Ruben is told that Jaska wants to stick Stuart in a sanitorium, and so he rushes out to interview the Mom, who doesn't give a fuck because having a female character that isn't made of cardboard is asking too fucking much from this book. And then the stepdad wanders in.

The book then godmods for a while about what motivates Stepdad and how mom knows but doesn't know that she has to choose between her husband and her son, thus implicating her as having a part in the murder, albeit unconscious.

Ruben avoids shapeshifting for three days after biting Stuart, like any good drug abuser would abstain after their first incredibly bad bender, and then he says "fuck it" and wanders around his property, eating random wildlife. We get a list. It includes frogs and squirrels.

Ruben and Laura make a deal with the locals so they can keep hiking on Ruben's property. Because we needed to have three paragraphs dedicated to this.

We get another description of the conservatory and I have to say it: Who the FUCK puts bougainvillea indoors? It's poisonous, it has thorns that probably participated in the crucifixion and it grows like "Holy fuck, that was my house yesterday and now it's a plant!". Keeping it under control in an outdoor situation involves cutting it down to a stump once every few months. Indoors, you have to worry about it undermining foundations and killing all the other precious precious plants in the indoor flower garden. It's tropical and it's pretty, but those of us who live with the fuckers have a love/hate relationship that borders on hate more often than not. The only thing worse are Oleanders. If we ever have an attack of the triffids, South Texas will be safe, because the oleanders and the bougainvillea will eat them. As will anywhere else that uses the goddamned things in commercial landscaping.


And then Ruben goes out and buys a used cheap laptop and gets a special e-mail with a wolfy name and writes a long screed to his editor about how awesome the manwolf is, only he never sends it because Filler is Filler and it can't be allowed to change the actual plot.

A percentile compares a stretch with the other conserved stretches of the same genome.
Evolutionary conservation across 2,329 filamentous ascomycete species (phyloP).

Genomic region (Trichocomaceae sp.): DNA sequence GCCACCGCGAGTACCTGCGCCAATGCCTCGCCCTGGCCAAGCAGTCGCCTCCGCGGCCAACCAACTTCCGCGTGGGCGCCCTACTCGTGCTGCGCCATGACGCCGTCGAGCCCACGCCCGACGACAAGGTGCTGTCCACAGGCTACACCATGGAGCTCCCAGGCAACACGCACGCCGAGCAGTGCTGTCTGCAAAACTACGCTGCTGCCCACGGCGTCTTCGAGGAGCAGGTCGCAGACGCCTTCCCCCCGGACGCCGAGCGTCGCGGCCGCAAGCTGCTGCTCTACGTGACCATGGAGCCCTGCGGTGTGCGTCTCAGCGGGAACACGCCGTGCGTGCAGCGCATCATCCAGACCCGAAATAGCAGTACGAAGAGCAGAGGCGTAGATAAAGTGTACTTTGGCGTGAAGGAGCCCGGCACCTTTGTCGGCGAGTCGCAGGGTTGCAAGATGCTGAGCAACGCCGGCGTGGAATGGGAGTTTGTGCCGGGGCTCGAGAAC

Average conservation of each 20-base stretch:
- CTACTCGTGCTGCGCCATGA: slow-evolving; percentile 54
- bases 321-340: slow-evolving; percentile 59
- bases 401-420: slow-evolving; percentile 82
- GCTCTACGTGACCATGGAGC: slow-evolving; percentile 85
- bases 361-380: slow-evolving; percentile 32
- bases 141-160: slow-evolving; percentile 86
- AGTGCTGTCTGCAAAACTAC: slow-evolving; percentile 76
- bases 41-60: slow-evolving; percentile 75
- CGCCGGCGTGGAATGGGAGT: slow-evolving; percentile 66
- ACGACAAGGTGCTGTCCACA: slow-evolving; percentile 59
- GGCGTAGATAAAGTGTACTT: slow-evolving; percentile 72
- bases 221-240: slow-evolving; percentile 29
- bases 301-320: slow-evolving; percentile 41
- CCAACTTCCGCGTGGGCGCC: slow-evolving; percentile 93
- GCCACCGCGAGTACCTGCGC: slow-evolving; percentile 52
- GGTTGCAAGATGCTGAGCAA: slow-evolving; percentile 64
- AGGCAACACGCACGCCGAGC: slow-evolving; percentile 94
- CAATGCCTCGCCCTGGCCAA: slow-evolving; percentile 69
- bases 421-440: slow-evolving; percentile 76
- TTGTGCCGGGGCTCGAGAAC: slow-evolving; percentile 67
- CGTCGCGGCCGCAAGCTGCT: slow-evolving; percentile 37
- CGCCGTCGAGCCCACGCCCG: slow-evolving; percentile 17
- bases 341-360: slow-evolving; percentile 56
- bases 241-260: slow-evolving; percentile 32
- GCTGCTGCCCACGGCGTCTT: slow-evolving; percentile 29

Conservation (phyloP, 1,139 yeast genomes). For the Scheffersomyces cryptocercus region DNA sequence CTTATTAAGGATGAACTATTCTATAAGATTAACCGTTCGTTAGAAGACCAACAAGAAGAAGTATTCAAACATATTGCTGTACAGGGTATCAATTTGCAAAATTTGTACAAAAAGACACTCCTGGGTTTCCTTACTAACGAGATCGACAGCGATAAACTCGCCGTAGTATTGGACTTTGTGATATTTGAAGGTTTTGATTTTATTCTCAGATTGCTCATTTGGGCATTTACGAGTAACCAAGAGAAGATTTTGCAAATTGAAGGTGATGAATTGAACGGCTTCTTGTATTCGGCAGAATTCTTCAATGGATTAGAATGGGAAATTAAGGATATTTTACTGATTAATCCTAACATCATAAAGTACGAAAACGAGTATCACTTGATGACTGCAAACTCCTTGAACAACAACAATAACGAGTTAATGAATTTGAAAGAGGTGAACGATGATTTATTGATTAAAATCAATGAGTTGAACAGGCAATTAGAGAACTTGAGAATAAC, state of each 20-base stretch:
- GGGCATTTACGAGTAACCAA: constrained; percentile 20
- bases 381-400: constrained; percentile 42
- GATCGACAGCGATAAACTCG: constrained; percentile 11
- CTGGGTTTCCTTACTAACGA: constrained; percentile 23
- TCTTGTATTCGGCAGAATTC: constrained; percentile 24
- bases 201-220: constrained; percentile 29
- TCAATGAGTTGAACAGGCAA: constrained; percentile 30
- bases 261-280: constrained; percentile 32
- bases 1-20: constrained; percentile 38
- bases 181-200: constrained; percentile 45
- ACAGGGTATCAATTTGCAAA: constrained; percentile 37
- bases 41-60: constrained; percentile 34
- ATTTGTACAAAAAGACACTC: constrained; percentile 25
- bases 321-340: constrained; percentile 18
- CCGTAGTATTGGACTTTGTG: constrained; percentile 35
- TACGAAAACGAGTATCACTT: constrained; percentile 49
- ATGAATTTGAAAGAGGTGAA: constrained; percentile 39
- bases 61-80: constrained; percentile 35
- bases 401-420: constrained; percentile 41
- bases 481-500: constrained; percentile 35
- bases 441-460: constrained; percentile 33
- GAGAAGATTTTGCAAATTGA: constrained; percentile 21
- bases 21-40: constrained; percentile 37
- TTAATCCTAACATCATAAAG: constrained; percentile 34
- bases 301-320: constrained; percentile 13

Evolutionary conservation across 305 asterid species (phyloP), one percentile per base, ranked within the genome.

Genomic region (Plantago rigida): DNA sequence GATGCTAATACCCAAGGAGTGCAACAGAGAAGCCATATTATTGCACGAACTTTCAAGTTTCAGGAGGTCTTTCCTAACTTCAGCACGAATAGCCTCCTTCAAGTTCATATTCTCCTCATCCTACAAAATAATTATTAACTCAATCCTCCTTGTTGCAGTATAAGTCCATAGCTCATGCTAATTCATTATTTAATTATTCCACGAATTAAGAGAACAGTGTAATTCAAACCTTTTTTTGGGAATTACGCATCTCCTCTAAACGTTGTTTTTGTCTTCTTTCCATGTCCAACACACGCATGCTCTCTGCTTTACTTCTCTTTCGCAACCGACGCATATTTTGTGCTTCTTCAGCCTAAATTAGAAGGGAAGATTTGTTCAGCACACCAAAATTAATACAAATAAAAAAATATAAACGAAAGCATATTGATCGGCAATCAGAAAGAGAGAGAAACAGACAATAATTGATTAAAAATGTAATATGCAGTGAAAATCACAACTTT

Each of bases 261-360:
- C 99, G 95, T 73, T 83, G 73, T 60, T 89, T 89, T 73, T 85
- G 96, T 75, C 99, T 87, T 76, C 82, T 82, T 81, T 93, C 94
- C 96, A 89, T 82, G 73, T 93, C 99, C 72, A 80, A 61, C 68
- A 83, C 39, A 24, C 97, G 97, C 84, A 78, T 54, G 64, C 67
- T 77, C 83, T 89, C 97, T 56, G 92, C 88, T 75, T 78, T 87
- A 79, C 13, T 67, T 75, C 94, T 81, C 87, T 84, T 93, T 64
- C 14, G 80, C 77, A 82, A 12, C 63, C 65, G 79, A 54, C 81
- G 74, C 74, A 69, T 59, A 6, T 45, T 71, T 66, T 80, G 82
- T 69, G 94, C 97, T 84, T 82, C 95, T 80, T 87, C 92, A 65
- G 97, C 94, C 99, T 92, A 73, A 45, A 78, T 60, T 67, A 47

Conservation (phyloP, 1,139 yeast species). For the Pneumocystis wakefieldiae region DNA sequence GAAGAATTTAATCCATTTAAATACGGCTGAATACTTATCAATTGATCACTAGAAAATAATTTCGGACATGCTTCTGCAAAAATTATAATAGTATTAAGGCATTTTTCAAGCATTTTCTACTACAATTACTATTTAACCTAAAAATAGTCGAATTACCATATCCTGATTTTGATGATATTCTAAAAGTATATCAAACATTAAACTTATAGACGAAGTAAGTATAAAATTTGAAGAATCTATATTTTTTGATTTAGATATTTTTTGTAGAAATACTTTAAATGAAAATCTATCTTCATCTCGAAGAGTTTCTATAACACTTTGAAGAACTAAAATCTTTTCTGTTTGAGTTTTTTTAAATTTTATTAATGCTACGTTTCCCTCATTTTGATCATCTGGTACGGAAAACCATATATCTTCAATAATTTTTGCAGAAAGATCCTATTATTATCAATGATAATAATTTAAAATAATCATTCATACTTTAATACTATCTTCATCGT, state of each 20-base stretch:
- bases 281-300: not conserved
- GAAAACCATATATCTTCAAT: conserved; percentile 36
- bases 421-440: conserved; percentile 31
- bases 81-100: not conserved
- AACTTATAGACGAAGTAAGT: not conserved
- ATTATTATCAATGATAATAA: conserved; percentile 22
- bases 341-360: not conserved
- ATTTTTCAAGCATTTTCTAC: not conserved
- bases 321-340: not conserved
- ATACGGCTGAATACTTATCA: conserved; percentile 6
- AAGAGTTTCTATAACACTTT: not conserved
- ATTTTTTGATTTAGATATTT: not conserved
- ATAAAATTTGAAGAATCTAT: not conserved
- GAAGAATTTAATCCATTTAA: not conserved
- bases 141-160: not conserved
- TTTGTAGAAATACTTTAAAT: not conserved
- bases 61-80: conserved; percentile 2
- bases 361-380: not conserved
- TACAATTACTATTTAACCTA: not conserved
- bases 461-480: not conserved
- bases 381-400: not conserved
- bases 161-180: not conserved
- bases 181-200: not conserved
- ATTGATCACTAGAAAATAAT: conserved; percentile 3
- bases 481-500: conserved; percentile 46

Laura goes for walks. She redecorates the house. She buys Ruben a piano. She takes pictures of all the trees on the property and teaches Ruben their species names. They talk about God. She doesn't believe, because Ruben has to convert her to some form of Deism as part of his conquest of her. Look, when a Christian is calling you out on your faith-centric metaphors being heavy handed and sexist? You've lost. You've just lost.

I am now chanting End. END. ENNNNNNNNNNND! at the screen and this chapter is not ending. It is instead talking randomly about Marchant's bedroom. It's pink.

Ruben goes out and signs the title for the house. It is now permanently his.


They go to Laura's house and pick up her things. It's all frilly nightgowns and pedestrain flannal day clothes, and there's probably something sexist in there but I'm so board at this point I don't give a flying blue pony fuck either way.

Stuart gets better. Grace and Phil, Ruben's dad, come to the House for dinner. There are several paragraphs that amount to "Ruben's family is fucking loaded" and contributes fuck-all else to the story and the characters. Except that Grace, of course, is the lone dissenting voice. She thinks the house is a little much.

It's the house from Rose Red. It went past "little much" about the time it manufactured a conservatory big enough for bougainvillea.

Laura makes a salad.

They talk about Dr. Akim Jaska and his unhealthy obsession with Werewolves.

Ruben plays the piano. He tells Jim about biting Stuart. Jim prays. Ruben realizes someone is watching the house, so he shows his parents out the door and the chapter FINALLY ends.

Anne Rice totally doesn't need an editor, guys.


  1. This book is so dull and self-absorbed that I think it's sucking my will to live.

  2. I lost that several chapters ago. I now live to inflict pain on the rest of you.

    In all honesty I'm probably going to start doubling up on chapters again. They're just SO FUCKING LONG it's like WHYYYYYYY